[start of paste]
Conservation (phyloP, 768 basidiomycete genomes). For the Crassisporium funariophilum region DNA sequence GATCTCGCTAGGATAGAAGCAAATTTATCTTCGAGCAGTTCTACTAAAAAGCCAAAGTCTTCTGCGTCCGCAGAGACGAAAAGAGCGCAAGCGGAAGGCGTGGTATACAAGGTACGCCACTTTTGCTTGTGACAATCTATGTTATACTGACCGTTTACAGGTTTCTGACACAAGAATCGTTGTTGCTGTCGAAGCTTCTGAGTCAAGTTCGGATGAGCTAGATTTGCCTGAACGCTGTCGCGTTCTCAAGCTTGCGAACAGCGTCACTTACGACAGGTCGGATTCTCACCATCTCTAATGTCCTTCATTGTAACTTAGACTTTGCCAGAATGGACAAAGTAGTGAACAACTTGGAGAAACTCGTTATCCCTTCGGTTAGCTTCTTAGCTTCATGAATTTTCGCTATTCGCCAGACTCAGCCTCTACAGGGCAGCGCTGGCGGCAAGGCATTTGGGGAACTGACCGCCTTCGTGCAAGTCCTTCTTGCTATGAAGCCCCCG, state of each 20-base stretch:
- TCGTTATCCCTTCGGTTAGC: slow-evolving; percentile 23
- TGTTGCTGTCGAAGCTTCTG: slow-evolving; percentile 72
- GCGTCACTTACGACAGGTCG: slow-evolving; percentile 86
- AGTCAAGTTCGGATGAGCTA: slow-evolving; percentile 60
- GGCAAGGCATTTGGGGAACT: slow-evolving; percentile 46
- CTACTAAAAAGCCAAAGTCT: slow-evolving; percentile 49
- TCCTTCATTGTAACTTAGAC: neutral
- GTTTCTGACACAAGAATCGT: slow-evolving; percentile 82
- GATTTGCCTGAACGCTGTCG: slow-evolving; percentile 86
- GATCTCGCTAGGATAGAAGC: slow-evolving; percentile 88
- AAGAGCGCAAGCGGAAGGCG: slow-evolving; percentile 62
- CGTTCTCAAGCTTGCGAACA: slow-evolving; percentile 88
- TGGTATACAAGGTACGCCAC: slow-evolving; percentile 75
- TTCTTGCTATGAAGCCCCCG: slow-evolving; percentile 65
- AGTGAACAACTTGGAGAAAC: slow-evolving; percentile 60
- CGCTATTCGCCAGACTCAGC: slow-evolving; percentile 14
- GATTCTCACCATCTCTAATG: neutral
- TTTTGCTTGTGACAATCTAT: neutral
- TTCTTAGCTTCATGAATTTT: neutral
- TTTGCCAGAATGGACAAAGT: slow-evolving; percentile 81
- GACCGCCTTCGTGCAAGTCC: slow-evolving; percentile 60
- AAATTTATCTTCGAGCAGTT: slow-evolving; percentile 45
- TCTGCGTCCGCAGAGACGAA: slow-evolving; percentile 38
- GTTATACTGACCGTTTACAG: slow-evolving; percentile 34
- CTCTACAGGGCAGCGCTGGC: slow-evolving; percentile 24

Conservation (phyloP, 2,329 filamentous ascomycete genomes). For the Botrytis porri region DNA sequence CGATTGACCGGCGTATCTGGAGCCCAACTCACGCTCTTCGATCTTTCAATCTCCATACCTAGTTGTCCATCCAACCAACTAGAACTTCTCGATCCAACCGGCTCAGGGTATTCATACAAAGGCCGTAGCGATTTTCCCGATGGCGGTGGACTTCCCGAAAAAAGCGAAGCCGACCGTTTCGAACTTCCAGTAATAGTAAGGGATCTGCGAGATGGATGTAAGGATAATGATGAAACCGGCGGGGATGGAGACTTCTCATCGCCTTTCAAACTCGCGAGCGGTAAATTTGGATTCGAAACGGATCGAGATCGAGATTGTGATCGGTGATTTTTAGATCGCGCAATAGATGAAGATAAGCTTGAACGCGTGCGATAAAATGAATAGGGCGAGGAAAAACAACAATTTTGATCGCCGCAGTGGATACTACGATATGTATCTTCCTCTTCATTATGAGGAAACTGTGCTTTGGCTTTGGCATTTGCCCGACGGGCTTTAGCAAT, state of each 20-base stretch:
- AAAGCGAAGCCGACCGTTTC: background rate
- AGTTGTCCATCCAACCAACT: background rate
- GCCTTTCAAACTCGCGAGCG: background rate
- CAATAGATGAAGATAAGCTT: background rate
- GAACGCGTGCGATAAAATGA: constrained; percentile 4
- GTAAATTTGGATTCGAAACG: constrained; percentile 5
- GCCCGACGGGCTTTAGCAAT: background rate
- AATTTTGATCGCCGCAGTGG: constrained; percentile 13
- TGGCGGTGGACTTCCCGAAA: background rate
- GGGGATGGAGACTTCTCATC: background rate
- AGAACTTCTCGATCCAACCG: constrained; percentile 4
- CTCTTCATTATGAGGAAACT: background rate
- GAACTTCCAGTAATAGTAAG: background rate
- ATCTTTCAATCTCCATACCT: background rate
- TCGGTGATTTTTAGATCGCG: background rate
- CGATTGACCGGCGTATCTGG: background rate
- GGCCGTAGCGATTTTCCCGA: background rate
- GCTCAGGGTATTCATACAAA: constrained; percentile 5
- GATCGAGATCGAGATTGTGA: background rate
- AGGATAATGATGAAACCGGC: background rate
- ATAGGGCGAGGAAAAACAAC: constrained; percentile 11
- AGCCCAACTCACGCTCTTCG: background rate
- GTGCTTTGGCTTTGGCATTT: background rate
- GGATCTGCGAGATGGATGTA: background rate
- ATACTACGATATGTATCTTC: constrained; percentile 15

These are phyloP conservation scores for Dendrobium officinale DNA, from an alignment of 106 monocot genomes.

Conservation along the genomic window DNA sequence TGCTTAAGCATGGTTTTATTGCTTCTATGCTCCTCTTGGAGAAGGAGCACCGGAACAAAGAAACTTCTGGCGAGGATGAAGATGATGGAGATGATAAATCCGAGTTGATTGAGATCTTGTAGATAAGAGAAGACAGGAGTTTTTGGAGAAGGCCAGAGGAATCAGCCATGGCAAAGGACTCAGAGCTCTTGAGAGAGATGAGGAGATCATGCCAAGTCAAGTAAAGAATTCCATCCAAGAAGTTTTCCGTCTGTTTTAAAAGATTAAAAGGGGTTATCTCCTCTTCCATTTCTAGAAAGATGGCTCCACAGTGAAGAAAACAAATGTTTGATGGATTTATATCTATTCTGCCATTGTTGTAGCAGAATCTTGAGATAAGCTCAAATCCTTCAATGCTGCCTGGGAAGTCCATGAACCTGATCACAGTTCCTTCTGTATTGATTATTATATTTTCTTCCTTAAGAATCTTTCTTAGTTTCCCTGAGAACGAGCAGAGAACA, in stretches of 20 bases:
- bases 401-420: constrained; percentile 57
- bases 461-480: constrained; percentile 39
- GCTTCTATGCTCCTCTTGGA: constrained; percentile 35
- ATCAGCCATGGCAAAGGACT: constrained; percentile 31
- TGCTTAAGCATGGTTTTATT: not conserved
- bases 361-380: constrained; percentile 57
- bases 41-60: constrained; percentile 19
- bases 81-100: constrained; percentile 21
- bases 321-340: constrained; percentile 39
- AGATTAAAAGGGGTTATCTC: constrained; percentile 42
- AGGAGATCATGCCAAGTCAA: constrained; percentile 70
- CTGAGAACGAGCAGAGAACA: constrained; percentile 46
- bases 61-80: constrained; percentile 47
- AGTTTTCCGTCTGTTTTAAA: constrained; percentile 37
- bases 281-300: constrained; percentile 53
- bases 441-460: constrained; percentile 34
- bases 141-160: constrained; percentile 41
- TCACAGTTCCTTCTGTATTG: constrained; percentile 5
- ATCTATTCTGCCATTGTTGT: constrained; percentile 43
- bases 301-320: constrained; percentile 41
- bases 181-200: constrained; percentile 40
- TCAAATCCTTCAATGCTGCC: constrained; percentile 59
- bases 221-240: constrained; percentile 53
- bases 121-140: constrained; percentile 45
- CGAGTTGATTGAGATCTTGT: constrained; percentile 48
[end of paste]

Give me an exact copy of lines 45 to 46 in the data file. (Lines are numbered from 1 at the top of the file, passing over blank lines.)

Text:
- GCTCAGGGTATTCATACAAA: constrained; percentile 5
- GATCGAGATCGAGATTGTGA: background rate